pasta with parmesan, olive oil, and pepper
A little while ago I wrote an essay on the things I like about being alone. Not to say that I don’t enjoy being with people, but I’m very much the classic introvert—at the end of the day, my first impulse is to curl up somewhere and recharge quietly thinking things over. In my essay there was one example, however, where I swore I diverged from my loner ways: at mealtime. Spurred by painful memories of solo dinners as a freshman in John Jay Dining Hall, I was convinced eating alone was the ultimate form of social rejection. Reading, going for a walk, lying in bed staring aimlessly at the ceiling—all perfectly acceptable forms of solitude. But eating? I couldn’t admit to a meal alone, not even to my creative writing class (and if ever a bunch of college-age misfits convenes, I can guarantee they will be some sort of creative writing class).
The thing is, the more I think about it, the more I realize I wasn’t being entirely truthful. Eating alone surrounded by people may breed feelings of overwhelming rejection, but sitting by myself in the kitchen, the kettle close to boiling and two pancakes with a fried egg on top sitting neatly on the table in front of me, is truly one of life’s great pleasures. When you eat alone, it’s just you and your food—a near perfect relationship if there ever is one. There’s no need to impress, and alone I find myself going for simple, savory things that don’t take long to make and are primarily flavored with salt and pepper.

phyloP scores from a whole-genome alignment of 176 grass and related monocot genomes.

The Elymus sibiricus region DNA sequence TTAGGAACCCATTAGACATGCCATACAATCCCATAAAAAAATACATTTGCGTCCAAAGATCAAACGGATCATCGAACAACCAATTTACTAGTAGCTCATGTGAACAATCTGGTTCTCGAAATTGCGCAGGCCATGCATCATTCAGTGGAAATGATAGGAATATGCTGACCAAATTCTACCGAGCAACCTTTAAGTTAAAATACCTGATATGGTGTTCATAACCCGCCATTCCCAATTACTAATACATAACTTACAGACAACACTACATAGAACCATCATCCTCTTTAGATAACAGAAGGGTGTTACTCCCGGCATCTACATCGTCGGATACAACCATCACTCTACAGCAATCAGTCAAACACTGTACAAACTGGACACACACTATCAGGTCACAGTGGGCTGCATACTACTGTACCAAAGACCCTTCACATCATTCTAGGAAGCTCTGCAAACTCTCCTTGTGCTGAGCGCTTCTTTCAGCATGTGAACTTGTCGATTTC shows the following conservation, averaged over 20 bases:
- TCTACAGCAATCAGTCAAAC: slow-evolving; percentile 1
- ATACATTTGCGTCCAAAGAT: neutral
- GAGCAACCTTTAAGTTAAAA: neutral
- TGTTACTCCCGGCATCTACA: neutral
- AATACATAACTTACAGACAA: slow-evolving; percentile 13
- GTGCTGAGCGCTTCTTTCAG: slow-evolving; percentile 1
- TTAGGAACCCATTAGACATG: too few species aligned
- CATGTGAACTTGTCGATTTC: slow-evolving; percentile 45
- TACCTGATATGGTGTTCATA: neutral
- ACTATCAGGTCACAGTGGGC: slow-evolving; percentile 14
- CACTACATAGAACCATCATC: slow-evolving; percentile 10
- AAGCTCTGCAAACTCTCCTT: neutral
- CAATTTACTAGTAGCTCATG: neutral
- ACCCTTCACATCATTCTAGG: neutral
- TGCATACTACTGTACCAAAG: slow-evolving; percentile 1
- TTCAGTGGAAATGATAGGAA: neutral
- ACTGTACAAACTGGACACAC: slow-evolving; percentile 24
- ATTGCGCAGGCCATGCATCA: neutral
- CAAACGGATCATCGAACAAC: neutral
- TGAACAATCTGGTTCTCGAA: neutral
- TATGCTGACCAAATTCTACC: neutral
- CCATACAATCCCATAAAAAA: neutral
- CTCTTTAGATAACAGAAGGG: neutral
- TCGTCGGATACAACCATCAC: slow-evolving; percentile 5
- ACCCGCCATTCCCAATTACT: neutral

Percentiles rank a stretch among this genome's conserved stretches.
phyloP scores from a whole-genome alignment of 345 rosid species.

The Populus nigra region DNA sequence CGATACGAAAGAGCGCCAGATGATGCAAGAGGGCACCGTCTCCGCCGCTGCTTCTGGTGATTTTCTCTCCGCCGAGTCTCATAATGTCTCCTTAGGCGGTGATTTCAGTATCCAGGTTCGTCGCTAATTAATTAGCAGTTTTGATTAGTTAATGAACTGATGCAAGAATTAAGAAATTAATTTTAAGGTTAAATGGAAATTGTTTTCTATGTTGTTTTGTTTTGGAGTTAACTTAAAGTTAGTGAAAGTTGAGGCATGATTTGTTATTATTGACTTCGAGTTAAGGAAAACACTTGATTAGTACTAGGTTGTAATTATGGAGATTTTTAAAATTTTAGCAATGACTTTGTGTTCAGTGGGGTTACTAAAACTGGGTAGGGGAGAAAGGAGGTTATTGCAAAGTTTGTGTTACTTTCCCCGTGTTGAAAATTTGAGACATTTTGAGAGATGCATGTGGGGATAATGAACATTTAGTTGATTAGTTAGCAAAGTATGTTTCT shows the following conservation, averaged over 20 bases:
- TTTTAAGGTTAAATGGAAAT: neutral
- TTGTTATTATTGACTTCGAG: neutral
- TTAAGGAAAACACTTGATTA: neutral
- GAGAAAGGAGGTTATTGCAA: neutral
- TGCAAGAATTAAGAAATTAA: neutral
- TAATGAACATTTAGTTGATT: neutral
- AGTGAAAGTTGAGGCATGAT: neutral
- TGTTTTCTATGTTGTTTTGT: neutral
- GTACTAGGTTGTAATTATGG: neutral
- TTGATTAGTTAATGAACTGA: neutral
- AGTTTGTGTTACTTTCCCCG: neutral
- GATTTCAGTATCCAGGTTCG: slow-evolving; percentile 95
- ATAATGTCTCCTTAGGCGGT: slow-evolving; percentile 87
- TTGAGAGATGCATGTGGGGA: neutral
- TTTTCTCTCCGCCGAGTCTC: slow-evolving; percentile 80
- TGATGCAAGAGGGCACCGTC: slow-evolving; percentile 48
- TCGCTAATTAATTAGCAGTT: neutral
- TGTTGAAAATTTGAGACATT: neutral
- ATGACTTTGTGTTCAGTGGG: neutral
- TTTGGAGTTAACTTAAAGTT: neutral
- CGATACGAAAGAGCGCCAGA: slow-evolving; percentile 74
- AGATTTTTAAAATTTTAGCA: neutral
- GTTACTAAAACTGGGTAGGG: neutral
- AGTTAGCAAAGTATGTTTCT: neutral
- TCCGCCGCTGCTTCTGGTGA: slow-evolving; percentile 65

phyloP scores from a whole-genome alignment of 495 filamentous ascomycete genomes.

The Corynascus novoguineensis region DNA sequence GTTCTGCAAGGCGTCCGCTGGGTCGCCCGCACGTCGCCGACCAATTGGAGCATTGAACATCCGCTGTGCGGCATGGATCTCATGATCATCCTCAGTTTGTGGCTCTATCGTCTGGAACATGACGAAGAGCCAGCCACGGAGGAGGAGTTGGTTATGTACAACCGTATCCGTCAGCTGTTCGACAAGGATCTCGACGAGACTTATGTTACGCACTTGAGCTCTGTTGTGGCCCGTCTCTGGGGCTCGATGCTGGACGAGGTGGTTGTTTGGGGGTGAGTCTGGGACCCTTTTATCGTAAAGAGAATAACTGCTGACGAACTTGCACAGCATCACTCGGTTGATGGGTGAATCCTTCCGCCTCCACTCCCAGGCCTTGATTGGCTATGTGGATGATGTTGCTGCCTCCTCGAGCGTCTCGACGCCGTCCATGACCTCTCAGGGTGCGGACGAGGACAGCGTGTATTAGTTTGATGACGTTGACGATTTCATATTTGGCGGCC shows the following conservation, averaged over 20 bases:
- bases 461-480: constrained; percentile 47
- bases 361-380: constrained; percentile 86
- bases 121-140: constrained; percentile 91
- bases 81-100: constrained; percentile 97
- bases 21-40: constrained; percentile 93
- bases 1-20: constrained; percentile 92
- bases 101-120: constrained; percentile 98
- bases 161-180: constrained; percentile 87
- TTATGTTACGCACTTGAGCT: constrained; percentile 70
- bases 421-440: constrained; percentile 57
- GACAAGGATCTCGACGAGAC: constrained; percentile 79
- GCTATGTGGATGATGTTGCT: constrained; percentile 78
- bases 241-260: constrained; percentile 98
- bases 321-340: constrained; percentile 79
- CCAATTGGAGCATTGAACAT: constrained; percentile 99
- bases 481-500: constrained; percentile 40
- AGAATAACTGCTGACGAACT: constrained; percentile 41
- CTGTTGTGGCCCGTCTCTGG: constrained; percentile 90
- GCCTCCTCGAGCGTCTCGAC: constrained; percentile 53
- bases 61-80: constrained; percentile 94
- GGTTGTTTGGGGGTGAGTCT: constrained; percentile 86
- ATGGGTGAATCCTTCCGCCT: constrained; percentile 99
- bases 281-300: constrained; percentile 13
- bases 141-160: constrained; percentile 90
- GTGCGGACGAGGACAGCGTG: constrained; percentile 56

My most recent eating-alone obsession fits this bill. It has only five ingredients, if you count the salt and pepper but not the pasta water (which is, however, a crucial element). I’ve always been a lover of spaghetti with cheese—it’s a comforting throwback to those childhood days when carbs and dairy were the only things my sister and I accepted on our USA geography and solar system place mats. Traditionally I’ve always gone with extra-sharp cheddar (the day I ran a half marathon I received a number of raised eyebrows en route to a friend’s room when I stood by the elevator wrapped in a blanket with an enormous Tupperware of pasta, a giant block of cheddar, and a cheese grater). Last week, however, alone in the kitchen on my day off, I made a wonderful discovery. I couldn’t find the colander and had a quarter inch of pasta water left after inadequate draining; then I lazily decided to forgo a plate and grate a chunk of parmesan directly into the pot. A slip of the hand left me with a generous coating of black pepper, so I added in an equally generous glug of olive oil to loosen things up. A sprinkling of salt, a few whirs with a fork, and I had magic—cheesy, peppery spaghetti made creamy by the leftover pasta water. I ate it alone with relish, and it was lovely solitude indeed.
Pasta with Parmesan, Olive Oil, and Pepper
1/4 – 1/3 package spaghetti
Bring a small pot of heavily salted water to a boil and add in the spaghetti, stirring well to keep from sticking. When the pasta is very al dente (I like it verging on chewy) bring the pot to the sink and drain almost all of the water, reserving a 1/4 to 1/2 inch or so of water at the bottom. Place your pot on an unheated surface and add a generous glug of olive oil, then grate a healthy amount of parmesan over the spaghetti and finish with lots of black pepper. Stir well and eat hot–from the pot, of course.
Magnificent site. Lots of helpful info here.
I’m sending it to a few pals ans additionally sharing in delicious. And obviously, thanks for your sweat!
I’m so glad you enjoyed it! I’ll definitely have to try the mushrooms myself… and the Pinot 🙂
Thank you so much for reminding me that simple is better with pasta. 😀 As a single gal myself, I truly appreciate a simple and lovely meal like this. I did add chopped mushrooms to this. Just wish I had a good Pinot Noir. Cheers! 😀